Top Reasons Why Bitcoin Bull Run Is Inevitable: Is A Price Surge Coming?


Making a Bullish Case for Bitcoin

The price of bitcoin surged to a high of $20,000 in December 2017. It’s now September, and bitcoin hasn’t broken $10,000 in months. Prices have hovered between $6,000 and $8,000 for most of the summer – but is a bullish breakout coming?

You can make a bullish case for bitcoin. You can always make a bullish case for bitcoin. It’s one of the most volatile and least-understood assets traded today. People have no idea where bitcoin is going next. A single regulatory decision – like bitcoin ETF approval from the SEC – could single-handedly push bitcoin to $30,000 within a week.

Is there an opportunity to invest in bitcoin today? Is a bullish outbreak coming? Or are we going to be stuck in the bear market for months? Former Google engineer Vijay Boyapati recently tried to answer that question in a blog post titled, “The Bullish Case for Bitcoin.” In that post, Boyapati discusses a few reasons why a bitcoin bull run could be coming.

Bitcoin Is A Valuable Asset That Solves A Crucial Technological Problem

“Bitcoin isn’t backed by anything,” pundits will tell you. That’s true! Bitcoin isn’t connected to a commodity, an index, or any other concrete item. Instead, the value of bitcoin comes from its underlying technology. The underlying technology creates demand, and demand props up the price of bitcoin.

Bitcoin solves a crucial technological problem: the longstanding Byzantine General’s Problem. Nakamoto solved this problem with a proof of work-secured blockchain. Bitcoin eliminates the double spend issue that had plagued so many digital currencies that had come before it.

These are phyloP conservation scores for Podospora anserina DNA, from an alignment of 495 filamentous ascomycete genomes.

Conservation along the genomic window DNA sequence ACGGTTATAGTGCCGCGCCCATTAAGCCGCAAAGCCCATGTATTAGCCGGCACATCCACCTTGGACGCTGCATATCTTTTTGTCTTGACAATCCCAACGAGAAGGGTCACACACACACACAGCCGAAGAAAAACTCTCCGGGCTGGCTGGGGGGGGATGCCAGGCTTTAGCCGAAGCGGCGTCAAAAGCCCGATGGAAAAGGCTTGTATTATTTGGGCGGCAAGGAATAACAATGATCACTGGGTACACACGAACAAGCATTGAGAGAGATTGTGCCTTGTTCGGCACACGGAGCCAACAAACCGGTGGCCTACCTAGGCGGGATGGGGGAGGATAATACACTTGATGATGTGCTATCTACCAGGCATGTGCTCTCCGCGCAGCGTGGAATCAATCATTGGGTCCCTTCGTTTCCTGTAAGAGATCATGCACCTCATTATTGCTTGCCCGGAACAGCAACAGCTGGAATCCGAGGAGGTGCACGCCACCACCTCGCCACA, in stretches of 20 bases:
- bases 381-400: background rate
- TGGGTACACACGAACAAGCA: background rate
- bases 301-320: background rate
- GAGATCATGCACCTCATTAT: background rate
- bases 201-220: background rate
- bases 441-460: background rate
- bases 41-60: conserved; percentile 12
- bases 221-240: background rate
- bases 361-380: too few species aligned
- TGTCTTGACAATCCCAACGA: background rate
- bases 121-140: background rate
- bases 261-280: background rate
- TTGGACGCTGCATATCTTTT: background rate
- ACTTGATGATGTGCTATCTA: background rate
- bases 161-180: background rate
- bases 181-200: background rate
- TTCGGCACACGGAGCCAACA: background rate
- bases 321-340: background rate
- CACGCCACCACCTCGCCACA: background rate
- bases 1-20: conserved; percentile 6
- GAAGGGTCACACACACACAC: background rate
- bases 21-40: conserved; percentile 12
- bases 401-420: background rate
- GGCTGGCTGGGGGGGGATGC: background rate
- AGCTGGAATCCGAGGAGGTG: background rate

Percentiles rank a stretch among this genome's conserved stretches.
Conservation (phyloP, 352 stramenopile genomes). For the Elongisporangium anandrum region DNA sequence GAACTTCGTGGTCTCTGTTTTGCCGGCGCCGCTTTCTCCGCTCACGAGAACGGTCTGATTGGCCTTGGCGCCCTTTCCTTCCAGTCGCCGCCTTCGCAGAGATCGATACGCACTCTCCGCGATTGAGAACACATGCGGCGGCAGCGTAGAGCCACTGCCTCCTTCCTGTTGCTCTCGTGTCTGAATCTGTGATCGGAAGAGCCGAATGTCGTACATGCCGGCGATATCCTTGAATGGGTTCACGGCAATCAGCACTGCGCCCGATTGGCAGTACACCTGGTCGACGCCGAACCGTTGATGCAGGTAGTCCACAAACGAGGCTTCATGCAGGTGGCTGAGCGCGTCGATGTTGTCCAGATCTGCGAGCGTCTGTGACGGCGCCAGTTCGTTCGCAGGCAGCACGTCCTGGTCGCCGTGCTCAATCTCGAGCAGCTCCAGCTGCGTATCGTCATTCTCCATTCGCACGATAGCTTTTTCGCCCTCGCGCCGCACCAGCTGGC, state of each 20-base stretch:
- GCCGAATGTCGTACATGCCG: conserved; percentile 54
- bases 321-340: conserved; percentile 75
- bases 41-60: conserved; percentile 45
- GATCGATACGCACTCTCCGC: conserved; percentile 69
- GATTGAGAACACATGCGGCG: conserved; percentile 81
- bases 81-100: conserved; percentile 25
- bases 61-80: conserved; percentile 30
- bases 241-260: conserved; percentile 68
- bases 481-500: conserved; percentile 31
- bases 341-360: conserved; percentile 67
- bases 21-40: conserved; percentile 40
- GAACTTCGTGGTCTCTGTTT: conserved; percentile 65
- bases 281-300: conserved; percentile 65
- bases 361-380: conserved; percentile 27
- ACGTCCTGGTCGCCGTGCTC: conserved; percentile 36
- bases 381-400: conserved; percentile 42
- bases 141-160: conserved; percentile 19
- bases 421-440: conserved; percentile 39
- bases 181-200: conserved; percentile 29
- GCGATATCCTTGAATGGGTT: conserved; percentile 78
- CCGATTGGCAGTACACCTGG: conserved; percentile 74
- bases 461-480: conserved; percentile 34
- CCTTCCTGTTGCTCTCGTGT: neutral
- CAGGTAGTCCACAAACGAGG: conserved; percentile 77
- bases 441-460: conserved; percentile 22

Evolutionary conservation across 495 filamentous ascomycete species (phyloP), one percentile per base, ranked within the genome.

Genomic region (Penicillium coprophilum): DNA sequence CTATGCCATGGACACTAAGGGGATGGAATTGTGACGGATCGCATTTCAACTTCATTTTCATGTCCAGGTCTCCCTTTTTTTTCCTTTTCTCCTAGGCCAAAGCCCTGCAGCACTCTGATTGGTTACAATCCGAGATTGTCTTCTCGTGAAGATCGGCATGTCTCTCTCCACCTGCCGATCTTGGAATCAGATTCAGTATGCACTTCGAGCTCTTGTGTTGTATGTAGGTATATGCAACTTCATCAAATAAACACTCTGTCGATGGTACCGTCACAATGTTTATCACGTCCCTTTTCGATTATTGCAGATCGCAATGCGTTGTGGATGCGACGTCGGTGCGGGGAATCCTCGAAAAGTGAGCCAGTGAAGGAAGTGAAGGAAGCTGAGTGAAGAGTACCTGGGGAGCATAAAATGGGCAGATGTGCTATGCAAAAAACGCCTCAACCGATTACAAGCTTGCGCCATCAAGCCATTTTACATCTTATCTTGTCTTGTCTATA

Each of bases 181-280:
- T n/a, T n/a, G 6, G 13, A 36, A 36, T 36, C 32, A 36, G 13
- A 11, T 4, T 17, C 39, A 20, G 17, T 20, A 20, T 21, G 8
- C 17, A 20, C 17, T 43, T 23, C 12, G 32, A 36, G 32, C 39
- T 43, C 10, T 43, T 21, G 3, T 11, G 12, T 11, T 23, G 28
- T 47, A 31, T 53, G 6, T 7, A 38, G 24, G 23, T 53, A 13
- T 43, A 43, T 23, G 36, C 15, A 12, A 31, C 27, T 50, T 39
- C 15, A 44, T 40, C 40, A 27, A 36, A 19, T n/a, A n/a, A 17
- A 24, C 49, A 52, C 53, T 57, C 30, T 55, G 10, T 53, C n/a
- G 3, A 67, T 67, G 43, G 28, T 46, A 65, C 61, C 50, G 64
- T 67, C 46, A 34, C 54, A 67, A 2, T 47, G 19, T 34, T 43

That makes bitcoin a scarce new form of digital gold. There’s only a finite amount of bitcoin in the world today. If all 36 million millionaires in the world wanted one bitcoin, then they wouldn’t all be able to simultaneously own one because there were only ever be 21 million bitcoins. Humans are naturally attracted to a scarce asset. As demand for bitcoin grows, and supply stays roughly the same, prices will continue increasing.

Another important thing to remember is that bitcoin’s technology continues to grow. Bitcoin developers are actively developing the bitcoin protocol. Bitcoin software companies are creating new apps. Hardware companies are creating new wallets and new miners.

Ultimately, for all of these reasons, bitcoin continues to be seen as a valuable commodity. If you believe in the technology, then bitcoin has significant long-term value.

Bitcoin Is A Good Store Of Value

In Boyapati’s article about a bullish case for bitcoin, he mentions that bitcoin is a good store of value. A good store of value has all of the following attributes:

Durable

A good store of value is not perishable or easily destroyed.

Portable

A good store of value can easily be transported and stored. It can be secured against loss or theft even when moving long distances. This is why a cow has historically been a poorer store of value than gold, even though a cow is arguably more useful.

Fungible

The store of value should be the same or similar to other stores of value of that asset. One bitcoin is identical to one bitcoin, for example. One ounce of gold is roughly identical to one ounce of gold. One diamond, however, is not identical to one diamond because diamonds have different cuts, levels of clarity, and other characteristics.

Verifiable

A good store of value can easily be verified as authentic. You don’t need to take it to a specialist to determine its value. You can determine it yourself.

Divisible